On 12 May, the UK High Court refused permission for environmental group ClientEarth to continue its claim against the directors of Shell plc (Directors) for their alleged failure to manage climate change commitments and risk.
This decision adds to the growing array of novel causes of action brought by climate activists as litigants. While we are yet to see climate litigation against directors in Australia, the High Court's decision may prove instructive in future Australian cases concerning breaches of directors’ duties for management of climate impacts.
ClientEarth, in its capacity as a shareholder of Shell, commenced a derivative action earlier this year against the Shell Directors. ClientEarth’s claim alleged that the Directors had breached their core directors’ duties in sections 172 and 174 of the UK Companies Act 2006, being the duty to promote the success of the company and to exercise reasonable care, skill and diligence.
Directors’ duties are primarily owed to and are enforceable by their company. Under English (and Australian) law, a shareholder can only litigate a breach of directors’ duties if they obtain leave from a court to bring the litigation as a derivative claim. The question before the Court in this case was therefore whether ClientEarth should be allowed to bring a derivative claim against the Shell Directors. In order to answer this question under English law, the High Court had to determine whether ClientEarth had demonstrated that there was a prima facie case against the Directors (i.e., a viable cause of action for breach of directors’ duties).
In its decision of 12 May, the High Court determined that ClientEarth had not discharged this requirement. The Court’s reasons highlight the challenges that will confront activists who wish to base climate change litigation on alleged breaches of directors’ duties.
ClientEarth argued that the Shell Directors’ duties to act with care and diligence and to promote the company’s success required the Directors, in the climate change context, to comply with various “incidental” duties. These included a duty to accord appropriate weight to climate risk, a duty to implement reasonable measures to mitigate the risks flowing from compliance with the Paris Agreement, and a duty to adopt strategies that are reasonably likely to meet Shell’s climate change targets.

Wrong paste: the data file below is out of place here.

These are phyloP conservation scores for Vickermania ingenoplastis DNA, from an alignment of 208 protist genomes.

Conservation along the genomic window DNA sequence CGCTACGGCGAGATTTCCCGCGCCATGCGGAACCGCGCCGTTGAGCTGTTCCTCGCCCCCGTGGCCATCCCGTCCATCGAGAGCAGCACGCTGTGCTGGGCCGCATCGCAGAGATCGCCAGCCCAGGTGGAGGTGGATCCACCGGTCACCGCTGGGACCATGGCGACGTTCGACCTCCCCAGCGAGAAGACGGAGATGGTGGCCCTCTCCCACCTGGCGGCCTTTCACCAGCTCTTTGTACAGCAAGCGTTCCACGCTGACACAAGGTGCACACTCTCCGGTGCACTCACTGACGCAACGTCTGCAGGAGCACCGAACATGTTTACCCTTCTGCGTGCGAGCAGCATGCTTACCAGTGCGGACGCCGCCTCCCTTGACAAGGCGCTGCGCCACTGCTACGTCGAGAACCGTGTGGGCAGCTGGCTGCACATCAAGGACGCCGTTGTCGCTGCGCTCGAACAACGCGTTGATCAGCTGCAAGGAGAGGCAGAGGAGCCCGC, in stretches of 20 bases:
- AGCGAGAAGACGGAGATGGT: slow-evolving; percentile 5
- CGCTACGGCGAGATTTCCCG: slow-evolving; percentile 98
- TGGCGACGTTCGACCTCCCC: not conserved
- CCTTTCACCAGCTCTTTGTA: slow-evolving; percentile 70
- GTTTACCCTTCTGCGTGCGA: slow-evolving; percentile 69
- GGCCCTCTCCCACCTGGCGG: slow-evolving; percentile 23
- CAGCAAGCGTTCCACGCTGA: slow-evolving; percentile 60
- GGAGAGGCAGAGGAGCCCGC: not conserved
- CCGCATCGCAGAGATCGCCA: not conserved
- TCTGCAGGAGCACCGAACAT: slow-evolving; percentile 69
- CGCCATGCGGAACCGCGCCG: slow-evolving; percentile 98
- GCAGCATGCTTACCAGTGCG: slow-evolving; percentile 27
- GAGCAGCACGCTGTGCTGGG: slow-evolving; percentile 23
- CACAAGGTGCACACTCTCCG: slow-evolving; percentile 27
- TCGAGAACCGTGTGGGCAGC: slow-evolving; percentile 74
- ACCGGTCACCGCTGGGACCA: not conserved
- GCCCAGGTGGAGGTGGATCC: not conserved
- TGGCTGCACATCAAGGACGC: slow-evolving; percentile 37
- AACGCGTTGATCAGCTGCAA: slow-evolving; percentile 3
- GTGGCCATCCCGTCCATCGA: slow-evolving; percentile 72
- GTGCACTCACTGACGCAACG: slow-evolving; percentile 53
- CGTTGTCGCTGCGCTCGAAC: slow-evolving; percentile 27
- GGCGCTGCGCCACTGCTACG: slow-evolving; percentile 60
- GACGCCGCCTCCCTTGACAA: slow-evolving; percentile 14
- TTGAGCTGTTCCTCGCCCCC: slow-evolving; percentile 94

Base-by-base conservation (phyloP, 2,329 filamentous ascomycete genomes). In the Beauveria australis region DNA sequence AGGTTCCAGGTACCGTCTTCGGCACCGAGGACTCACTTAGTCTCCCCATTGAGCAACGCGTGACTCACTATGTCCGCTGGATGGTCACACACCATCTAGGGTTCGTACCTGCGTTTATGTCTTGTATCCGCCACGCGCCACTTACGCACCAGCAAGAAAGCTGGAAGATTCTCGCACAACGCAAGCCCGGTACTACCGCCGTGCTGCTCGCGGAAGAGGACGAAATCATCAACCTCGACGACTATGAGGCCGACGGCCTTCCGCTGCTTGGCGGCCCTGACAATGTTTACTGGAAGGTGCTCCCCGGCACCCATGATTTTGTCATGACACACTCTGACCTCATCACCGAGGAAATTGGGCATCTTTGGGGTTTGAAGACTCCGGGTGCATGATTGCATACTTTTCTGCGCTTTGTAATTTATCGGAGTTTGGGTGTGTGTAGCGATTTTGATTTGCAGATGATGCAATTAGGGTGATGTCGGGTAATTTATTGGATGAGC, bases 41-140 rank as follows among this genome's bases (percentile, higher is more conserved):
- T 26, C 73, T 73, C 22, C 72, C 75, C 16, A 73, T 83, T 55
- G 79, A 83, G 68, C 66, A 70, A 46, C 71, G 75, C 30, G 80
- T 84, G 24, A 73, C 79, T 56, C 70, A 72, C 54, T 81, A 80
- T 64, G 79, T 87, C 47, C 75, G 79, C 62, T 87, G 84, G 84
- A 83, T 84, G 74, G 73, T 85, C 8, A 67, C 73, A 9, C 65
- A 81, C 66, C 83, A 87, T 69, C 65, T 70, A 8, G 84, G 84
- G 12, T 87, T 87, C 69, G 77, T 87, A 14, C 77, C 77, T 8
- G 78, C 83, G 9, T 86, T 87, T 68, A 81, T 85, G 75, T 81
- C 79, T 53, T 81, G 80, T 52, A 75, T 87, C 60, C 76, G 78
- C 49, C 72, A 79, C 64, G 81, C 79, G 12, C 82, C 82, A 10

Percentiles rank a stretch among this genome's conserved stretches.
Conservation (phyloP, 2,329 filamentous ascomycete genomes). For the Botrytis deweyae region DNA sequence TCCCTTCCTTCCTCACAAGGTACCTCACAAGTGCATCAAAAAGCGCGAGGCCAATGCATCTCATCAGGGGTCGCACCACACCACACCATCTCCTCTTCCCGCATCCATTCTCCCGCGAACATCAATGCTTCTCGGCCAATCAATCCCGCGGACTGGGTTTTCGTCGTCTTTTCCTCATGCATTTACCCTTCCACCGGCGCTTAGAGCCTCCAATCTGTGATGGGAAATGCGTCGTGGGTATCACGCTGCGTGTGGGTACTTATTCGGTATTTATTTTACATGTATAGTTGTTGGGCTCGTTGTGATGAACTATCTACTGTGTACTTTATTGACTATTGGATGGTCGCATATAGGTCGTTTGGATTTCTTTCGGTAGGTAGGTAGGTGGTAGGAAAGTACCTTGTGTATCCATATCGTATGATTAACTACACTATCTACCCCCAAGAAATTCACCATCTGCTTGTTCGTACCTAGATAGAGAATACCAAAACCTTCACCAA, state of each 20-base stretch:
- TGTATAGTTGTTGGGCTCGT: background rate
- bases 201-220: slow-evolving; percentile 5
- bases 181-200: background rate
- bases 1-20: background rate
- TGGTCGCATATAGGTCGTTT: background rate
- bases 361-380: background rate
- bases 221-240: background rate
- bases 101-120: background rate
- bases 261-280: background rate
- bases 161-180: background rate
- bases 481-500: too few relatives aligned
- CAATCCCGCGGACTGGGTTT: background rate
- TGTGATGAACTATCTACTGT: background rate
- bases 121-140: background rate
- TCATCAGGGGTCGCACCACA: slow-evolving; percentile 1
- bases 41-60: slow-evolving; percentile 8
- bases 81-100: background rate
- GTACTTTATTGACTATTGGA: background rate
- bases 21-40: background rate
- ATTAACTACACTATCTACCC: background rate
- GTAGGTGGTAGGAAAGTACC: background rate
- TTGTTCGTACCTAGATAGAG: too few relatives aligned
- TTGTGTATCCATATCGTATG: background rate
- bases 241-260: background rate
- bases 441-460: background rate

ClientEarth argued that the Directors had breached these incidental duties and, by extension, their primary duties to act with care and diligence and to promote the company’s success. According to ClientEarth, this was because the Directors had failed to:
The Court rejected these arguments. It held that the incidental duties pleaded by ClientEarth were an “unnecessary and inappropriate elaboration of the statutory duty of care”. Moreover, the prescriptive nature of the alleged incidental duties conflicted with the well-established legal principle that it is for company directors themselves to determine in good faith how best to advance a company’s interests. The Court noted how the law provides directors with considerable latitude to determine how to do this.
It therefore followed that the Shell directors would only be in breach of their duties if their climate change-related decision-making fell outside the range of decisions reasonably available to the directors at the time. The Court held that ClientEarth had not established that this was the case. The Court pointed out that the Directors did in fact adopt policies and targets to achieve net zero by 2050, and thus had turned their mind to the best interests of Shell with respect to climate change transition. In relation to Shell’s response to the judgement in Milieudefensie, the High Court noted that the order of the Dutch court provided Shell with discretion as to how it complies with reduction obligations imposed by Dutch law. The High Court held that there was no prima facie case that the Shell Directors had failed to approach this task with due care and a good faith regard for Shell’s interests.